Are investors facing a Yukos moment in China?
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The writer is president of Queens’ College, Cambridge and an adviser to Allianz and Gramercy
The headaches for foreign investors in China have mounted. It is not just a matter of a strongly underperforming stock market and several corporate bonds trading at distressed prices.
Due to government actions during the past few months, there is also real concern about investability of the market. The question is wide open.
For emerging market investors in particular, is this the equivalent of a “Yukos moment” of almost 20 years ago which saw the Russian market reel in shock from the government seizure of the oil company before a rebound? Or is it the start of a secular Chinese realignment that will see westerners treated repeatedly as the equivalent of a high-risk junior tranche of a financial investment that is the first to be hit by any shock?
The numbers are stark. So far this year, the Shanghai and Hang Seng stock indices have underperformed the S&P by about 20 and 30 percentage points respectively. Bond investors have seen a notable number of Chinese corporate holdings fall sharply in price. And all this has taken place despite China being among the first economies to recover strongly from the 2020 Covid-related economic hit.
That recovery has now slowed and Covid-19 outbreaks are again disrupting activity. However, the main driver of the underperformance of Chinese assets has been government intervention to upend the operational and financial conditions for several sectors. Motivations range from the need to stop excessive debt and leverage to bringing rich tycoons to earth as part of the government’s new focus on “common prosperity”.
The resulting repricing of Chinese financial assets has gone through three stages: an initial sharp drop in the valuation of the targeted sector, then a more generalised repricing on concerns of spreading government intervention and, most recently, a modest yet notable relief rally as the interventions suddenly stopped. That upturn has also been spurred by the avoidance so far of a financial catastrophe triggered by the woes of property developer Evergrande.
For some investors, this is a golden opportunity — the sort of overshoot window that opens up occasionally in emerging markets and provides investors with ample multiyear returns. For others, it is the calm before yet another storm.
Choosing between these two competing hypotheses requires a difficult political assessment. It is reminiscent of a situation in Russia that investors in Yukos remember particularly painfully. At the time, the initial financial losses after the Russian government went after the oil company were significant. But Moscow’s disruptive government interventions subsequently slowed after President Vladimir Putin’s message to business was received loud and clear. What followed was a 25 per cent recovery in the Russia benchmark bond between the Yukos 2004 low and September 2005 and a nearly doubling in the stock market.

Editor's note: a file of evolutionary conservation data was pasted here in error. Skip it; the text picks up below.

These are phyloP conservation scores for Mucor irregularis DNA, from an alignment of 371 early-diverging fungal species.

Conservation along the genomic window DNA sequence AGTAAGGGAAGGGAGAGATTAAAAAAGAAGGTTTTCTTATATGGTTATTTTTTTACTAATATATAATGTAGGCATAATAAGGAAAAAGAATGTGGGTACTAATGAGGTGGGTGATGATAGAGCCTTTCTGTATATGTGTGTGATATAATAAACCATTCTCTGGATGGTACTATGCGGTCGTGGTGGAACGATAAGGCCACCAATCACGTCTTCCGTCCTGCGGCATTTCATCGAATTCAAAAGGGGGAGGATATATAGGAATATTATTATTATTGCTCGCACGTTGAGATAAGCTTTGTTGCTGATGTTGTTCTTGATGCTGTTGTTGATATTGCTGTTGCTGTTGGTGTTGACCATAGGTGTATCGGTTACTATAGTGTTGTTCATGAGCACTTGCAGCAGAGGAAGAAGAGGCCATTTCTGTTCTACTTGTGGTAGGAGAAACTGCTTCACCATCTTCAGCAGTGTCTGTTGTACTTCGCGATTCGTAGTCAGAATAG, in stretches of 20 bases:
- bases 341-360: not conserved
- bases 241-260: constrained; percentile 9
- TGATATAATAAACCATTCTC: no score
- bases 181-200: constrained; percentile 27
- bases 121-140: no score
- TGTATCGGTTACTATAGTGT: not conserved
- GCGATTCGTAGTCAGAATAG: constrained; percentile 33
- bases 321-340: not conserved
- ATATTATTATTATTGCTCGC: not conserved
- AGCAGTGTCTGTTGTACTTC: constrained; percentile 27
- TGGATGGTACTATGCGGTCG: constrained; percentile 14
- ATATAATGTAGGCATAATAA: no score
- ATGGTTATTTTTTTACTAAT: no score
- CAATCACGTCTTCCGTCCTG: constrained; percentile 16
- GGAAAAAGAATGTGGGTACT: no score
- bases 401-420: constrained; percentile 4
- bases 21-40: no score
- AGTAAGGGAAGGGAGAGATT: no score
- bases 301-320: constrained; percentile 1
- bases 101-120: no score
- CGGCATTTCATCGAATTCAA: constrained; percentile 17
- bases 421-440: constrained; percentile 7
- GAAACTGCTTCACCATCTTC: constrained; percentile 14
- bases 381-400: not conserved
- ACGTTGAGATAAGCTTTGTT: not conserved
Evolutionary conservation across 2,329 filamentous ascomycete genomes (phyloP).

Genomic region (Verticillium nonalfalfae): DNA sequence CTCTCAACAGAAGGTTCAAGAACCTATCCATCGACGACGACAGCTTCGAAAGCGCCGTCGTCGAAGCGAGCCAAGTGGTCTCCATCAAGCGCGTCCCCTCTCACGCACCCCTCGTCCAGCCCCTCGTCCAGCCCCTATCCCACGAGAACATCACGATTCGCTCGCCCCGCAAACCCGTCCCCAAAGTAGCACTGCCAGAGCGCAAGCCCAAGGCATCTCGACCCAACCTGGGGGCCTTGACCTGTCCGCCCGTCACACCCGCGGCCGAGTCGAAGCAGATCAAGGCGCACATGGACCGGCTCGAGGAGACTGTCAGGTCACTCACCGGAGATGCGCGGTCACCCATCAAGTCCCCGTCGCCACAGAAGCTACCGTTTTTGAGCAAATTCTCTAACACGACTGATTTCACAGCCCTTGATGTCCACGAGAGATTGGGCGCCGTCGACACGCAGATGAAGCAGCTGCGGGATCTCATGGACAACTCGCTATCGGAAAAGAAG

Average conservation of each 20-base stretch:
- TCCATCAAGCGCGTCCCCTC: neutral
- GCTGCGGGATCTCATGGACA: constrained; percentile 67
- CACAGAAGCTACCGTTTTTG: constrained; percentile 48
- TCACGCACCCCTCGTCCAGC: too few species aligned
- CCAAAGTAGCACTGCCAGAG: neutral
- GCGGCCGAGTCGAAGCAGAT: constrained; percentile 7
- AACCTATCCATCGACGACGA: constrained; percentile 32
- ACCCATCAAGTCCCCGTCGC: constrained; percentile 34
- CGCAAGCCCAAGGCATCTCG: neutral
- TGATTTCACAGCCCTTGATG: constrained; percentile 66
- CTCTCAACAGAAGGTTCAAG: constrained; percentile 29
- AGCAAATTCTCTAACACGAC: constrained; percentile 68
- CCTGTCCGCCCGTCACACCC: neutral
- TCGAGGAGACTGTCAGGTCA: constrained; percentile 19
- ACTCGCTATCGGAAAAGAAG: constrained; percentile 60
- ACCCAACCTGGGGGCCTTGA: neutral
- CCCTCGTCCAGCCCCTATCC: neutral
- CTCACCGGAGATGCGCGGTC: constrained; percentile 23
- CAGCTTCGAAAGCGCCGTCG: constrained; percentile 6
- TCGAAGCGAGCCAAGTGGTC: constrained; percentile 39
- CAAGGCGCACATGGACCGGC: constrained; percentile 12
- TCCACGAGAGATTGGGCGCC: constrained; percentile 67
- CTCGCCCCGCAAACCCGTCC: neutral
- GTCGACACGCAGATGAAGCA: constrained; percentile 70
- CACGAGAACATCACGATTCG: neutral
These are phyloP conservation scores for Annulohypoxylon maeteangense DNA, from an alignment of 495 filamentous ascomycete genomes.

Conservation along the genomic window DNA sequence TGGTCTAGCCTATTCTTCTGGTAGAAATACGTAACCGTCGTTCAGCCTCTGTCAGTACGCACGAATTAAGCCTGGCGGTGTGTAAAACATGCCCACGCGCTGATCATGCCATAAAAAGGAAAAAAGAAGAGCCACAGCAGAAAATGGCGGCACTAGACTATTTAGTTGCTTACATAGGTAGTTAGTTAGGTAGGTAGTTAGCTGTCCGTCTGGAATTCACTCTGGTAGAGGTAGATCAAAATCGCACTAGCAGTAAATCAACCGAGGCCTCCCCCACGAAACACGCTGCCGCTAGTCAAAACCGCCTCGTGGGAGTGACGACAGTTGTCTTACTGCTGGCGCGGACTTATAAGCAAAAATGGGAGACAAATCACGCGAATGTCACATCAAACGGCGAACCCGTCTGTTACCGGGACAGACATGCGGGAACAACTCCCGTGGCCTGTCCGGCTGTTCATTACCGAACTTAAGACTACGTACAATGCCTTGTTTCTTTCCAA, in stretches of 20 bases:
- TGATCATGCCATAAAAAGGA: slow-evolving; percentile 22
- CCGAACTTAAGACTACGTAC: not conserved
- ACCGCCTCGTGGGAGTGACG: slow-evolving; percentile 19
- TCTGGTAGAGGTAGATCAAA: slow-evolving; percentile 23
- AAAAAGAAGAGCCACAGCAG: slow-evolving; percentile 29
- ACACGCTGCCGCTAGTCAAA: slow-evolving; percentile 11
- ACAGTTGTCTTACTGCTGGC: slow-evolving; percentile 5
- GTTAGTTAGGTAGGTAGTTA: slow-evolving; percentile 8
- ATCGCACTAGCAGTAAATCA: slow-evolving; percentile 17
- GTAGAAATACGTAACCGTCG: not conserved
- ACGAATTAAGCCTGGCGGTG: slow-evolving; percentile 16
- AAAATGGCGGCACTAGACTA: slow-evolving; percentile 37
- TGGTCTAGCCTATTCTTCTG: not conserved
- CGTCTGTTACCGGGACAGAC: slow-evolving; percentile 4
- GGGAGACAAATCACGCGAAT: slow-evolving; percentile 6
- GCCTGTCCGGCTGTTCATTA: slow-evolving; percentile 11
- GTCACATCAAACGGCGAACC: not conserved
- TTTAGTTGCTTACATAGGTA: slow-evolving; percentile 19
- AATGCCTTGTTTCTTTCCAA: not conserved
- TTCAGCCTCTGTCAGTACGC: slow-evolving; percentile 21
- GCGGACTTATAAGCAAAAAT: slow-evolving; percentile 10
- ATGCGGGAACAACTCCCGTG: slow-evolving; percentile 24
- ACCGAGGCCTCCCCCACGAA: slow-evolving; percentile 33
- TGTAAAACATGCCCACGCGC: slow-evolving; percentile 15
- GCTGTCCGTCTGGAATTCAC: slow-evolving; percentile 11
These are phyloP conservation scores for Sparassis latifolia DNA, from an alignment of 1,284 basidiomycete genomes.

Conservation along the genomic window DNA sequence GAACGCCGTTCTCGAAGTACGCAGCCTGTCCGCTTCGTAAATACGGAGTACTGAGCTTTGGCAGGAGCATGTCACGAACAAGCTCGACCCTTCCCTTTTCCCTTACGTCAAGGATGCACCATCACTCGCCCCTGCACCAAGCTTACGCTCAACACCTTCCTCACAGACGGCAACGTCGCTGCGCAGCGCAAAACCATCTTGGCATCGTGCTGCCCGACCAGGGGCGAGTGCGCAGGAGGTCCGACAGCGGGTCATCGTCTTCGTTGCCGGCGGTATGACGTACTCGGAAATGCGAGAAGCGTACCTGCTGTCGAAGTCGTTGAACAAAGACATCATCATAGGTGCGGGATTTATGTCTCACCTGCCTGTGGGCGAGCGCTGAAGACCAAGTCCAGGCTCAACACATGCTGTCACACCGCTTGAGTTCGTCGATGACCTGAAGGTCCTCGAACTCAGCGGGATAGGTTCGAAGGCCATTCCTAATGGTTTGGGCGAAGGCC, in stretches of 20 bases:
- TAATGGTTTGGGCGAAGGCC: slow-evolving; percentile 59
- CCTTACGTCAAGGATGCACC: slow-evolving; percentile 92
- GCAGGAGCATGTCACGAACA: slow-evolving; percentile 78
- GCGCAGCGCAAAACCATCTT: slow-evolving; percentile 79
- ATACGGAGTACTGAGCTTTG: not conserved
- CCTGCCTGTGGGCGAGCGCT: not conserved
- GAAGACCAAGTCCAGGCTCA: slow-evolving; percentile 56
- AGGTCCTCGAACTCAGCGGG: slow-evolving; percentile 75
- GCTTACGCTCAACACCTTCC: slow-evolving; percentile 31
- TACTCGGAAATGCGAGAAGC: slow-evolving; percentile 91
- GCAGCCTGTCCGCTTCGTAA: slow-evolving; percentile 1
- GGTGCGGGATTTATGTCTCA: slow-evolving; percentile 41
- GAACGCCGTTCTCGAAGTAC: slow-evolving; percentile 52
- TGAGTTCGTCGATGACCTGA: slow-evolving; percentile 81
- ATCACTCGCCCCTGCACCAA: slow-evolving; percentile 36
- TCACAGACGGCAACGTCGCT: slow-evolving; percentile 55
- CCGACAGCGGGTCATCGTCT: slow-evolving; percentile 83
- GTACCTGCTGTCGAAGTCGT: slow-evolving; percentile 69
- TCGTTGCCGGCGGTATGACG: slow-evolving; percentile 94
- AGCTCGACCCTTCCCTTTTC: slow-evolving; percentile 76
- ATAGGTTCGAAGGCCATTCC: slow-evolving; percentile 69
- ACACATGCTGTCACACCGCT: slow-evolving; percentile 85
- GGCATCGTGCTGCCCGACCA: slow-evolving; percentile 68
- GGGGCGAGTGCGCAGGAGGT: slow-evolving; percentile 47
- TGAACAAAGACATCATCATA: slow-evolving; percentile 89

That is what dip-buyers are betting on in China. They believe that Beijing has gotten its point across and that the situation is reverting — maybe not as far as the prior paradigm in which the government was viewed as a reliable financial backstop but at least one in which its role is neutral.
But there is another interpretation with opposing investment implications — that government intervention will restart and roll into other sectors. It is part of a bigger realignment of the Chinese economic and financial system fuelled by both internal and external considerations.
Internally, it is about reasserting the authority of the state and restraining the power of the super-rich, both as a standalone objective and as part of the common prosperity drive.
Externally, it is about a generally less accommodating geopolitical operating environment, particularly as the administration of US president Joe Biden shows little interest in deviating from the more forceful posture towards Beijing. This is one of the very few issues that commands bipartisan support in the US Congress. In such a world, China feels that it needs to rely less on its economic and financial links with the west. Such partial decoupling becomes a priority for longer-term economic wellbeing.
I, for one, am unable to opt with confidence for one of these two competing views even though global relative valuations clearly favour Chinese assets. This does not mean abandoning Chinese investments altogether. But since we do not know if, when and how the next Chinese Yukos may be targeted, it calls for very cautious sizing, extremely careful company selection and constant geopolitical reassessments.
Unhedged — Markets, finance and strong opinion
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